Giving Branagh the director’s chair might have been an unlikely choice, the same can be said for composer Patrick Doyle. Doyle also has a very Shakespearean pedigree (though he's penned the music for a Harry Potter film among — excuse the pun — scores of others). As does Branagh, Doyle pulls it off, with help of the London Symphony Orchestra. Don’t expect any nods to Wagner’s Ring cycle, though, when the Bifrost rainbow bridge and the gold shield-thatched walls of Asgard (Valhalla) are revealed, but Doyle’s Thor score is appropriately huge where needed, yet restrained and subtle when it needs be. And apart from a little Foo Fighters, the soundtrack mercifully spares us the marketing trick of inserting token metal or pop songs.
The sound design is superb: massive and icy when the Frost Giants attack,with resonating whirling vortexes arising when the Bifrost is activated. And it is subtle in places — a soft “hum” whenever anyone tries to approach Mjolnir. Unless you’ve got a flawless home theater (and can wait for the Blu-ray release), the sound effects alone are worth the price of admission. The mixing engineers did a terrific job; check out the precise balance between the triumphant score and the sound effects of the rainbow bridge being destroyed. Throughout the movie, the delicate balance of music and sound effects is maintained. As with the restraint in 3D gimmicks, there aren’t a lot of sound effects flying around the soundstage: a few well-placed swirls from the wormholes, for example, are just enough to immerse the audience in the whirling vortex.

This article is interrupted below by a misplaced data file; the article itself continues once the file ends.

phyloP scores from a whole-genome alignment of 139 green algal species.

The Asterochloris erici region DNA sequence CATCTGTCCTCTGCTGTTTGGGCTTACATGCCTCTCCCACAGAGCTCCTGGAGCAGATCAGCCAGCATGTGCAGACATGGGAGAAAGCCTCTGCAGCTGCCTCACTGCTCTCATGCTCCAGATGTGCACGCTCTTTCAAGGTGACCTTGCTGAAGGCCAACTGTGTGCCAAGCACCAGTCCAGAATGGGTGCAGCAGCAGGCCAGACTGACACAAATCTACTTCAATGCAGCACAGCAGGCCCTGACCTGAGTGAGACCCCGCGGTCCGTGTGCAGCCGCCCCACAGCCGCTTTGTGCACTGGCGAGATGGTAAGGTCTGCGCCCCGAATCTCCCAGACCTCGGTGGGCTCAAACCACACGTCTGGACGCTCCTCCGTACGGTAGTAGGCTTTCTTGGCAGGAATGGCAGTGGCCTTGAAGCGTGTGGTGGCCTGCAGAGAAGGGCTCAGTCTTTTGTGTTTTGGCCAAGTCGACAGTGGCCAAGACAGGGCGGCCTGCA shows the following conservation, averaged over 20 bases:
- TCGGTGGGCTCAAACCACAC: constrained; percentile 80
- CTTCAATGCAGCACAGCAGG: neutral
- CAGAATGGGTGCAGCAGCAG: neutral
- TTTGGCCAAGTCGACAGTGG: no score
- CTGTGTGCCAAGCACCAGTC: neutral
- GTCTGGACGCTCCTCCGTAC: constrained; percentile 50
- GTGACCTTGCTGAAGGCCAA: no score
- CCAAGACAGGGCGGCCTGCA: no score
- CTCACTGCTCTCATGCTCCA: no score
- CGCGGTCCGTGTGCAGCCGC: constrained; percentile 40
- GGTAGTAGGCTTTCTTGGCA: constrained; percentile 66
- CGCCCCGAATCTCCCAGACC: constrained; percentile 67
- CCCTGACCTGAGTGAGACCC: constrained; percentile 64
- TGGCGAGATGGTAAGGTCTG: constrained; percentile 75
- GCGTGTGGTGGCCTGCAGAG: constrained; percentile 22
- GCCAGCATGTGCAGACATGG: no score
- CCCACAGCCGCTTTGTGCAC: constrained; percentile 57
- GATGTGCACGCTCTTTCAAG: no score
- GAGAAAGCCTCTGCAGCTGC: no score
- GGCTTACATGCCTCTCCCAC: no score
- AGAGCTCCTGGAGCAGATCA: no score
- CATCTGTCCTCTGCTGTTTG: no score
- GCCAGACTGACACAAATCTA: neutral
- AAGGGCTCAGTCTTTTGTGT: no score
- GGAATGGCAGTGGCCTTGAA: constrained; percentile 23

There are enough cameos to make it clear that Thor is an installment in the larger Avengers series (the Avengers film should be in theaters next year). A nod to Iron Man will make insiders chuckle: When the metallic Destroyer appears, S.H.I.E.L.D. agents ask if this is one of Tony Stark’s creations. Nice. A teaser following the credits features Samuel L. Jackson’s Nick Fury, and an appearance by Jeremy Renner’s Hawkeye shouldn’t be missed. Fans of the Marvel series will appreciate the reference to Dr. Donald Blake, Thor’s human alter ego in the comic. There’s even a cameo by Stan Lee: The creator of this comic version of the myth asks, after trying fruitlessly to move Mjolnir, “Did it work?”
Yeah, Stan, it most certainly did.
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